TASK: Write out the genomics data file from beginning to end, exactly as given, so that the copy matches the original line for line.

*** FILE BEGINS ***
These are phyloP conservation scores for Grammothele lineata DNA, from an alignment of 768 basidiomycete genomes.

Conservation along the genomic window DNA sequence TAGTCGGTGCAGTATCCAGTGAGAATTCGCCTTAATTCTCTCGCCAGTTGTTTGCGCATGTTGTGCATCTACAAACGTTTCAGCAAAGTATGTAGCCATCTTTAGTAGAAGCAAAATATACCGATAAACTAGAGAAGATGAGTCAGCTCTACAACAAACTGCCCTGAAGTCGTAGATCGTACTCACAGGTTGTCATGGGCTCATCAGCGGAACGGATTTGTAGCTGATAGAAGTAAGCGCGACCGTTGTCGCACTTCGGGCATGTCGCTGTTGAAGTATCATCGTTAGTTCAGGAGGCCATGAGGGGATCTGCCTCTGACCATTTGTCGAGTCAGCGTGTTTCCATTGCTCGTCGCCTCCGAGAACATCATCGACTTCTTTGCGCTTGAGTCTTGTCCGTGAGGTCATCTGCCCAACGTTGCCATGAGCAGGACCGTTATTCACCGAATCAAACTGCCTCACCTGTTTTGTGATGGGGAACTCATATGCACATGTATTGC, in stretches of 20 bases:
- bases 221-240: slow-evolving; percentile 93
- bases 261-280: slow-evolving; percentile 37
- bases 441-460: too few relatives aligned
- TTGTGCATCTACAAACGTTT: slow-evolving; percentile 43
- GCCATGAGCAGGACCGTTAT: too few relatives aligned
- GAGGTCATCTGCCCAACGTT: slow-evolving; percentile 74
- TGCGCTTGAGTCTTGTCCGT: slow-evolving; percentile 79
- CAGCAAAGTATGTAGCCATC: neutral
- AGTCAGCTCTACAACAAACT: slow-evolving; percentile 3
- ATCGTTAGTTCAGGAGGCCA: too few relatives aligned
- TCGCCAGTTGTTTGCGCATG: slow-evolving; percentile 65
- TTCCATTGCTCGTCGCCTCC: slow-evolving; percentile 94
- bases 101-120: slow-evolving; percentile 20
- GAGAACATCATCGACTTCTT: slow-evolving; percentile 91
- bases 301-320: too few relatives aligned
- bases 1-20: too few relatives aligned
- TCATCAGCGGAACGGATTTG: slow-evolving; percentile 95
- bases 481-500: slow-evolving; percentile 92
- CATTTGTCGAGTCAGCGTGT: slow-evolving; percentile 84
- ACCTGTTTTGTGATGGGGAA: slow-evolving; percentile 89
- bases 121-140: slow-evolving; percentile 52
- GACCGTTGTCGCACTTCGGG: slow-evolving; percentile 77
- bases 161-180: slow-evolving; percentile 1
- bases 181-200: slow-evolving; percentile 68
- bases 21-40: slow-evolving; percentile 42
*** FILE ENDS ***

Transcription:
These are phyloP conservation scores for Grammothele lineata DNA, from an alignment of 768 basidiomycete genomes.

Conservation along the genomic window DNA sequence TAGTCGGTGCAGTATCCAGTGAGAATTCGCCTTAATTCTCTCGCCAGTTGTTTGCGCATGTTGTGCATCTACAAACGTTTCAGCAAAGTATGTAGCCATCTTTAGTAGAAGCAAAATATACCGATAAACTAGAGAAGATGAGTCAGCTCTACAACAAACTGCCCTGAAGTCGTAGATCGTACTCACAGGTTGTCATGGGCTCATCAGCGGAACGGATTTGTAGCTGATAGAAGTAAGCGCGACCGTTGTCGCACTTCGGGCATGTCGCTGTTGAAGTATCATCGTTAGTTCAGGAGGCCATGAGGGGATCTGCCTCTGACCATTTGTCGAGTCAGCGTGTTTCCATTGCTCGTCGCCTCCGAGAACATCATCGACTTCTTTGCGCTTGAGTCTTGTCCGTGAGGTCATCTGCCCAACGTTGCCATGAGCAGGACCGTTATTCACCGAATCAAACTGCCTCACCTGTTTTGTGATGGGGAACTCATATGCACATGTATTGC, in stretches of 20 bases:
- bases 221-240: slow-evolving; percentile 93
- bases 261-280: slow-evolving; percentile 37
- bases 441-460: too few relatives aligned
- TTGTGCATCTACAAACGTTT: slow-evolving; percentile 43
- GCCATGAGCAGGACCGTTAT: too few relatives aligned
- GAGGTCATCTGCCCAACGTT: slow-evolving; percentile 74
- TGCGCTTGAGTCTTGTCCGT: slow-evolving; percentile 79
- CAGCAAAGTATGTAGCCATC: neutral
- AGTCAGCTCTACAACAAACT: slow-evolving; percentile 3
- ATCGTTAGTTCAGGAGGCCA: too few relatives aligned
- TCGCCAGTTGTTTGCGCATG: slow-evolving; percentile 65
- TTCCATTGCTCGTCGCCTCC: slow-evolving; percentile 94
- bases 101-120: slow-evolving; percentile 20
- GAGAACATCATCGACTTCTT: slow-evolving; percentile 91
- bases 301-320: too few relatives aligned
- bases 1-20: too few relatives aligned
- TCATCAGCGGAACGGATTTG: slow-evolving; percentile 95
- bases 481-500: slow-evolving; percentile 92
- CATTTGTCGAGTCAGCGTGT: slow-evolving; percentile 84
- ACCTGTTTTGTGATGGGGAA: slow-evolving; percentile 89
- bases 121-140: slow-evolving; percentile 52
- GACCGTTGTCGCACTTCGGG: slow-evolving; percentile 77
- bases 161-180: slow-evolving; percentile 1
- bases 181-200: slow-evolving; percentile 68
- bases 21-40: slow-evolving; percentile 42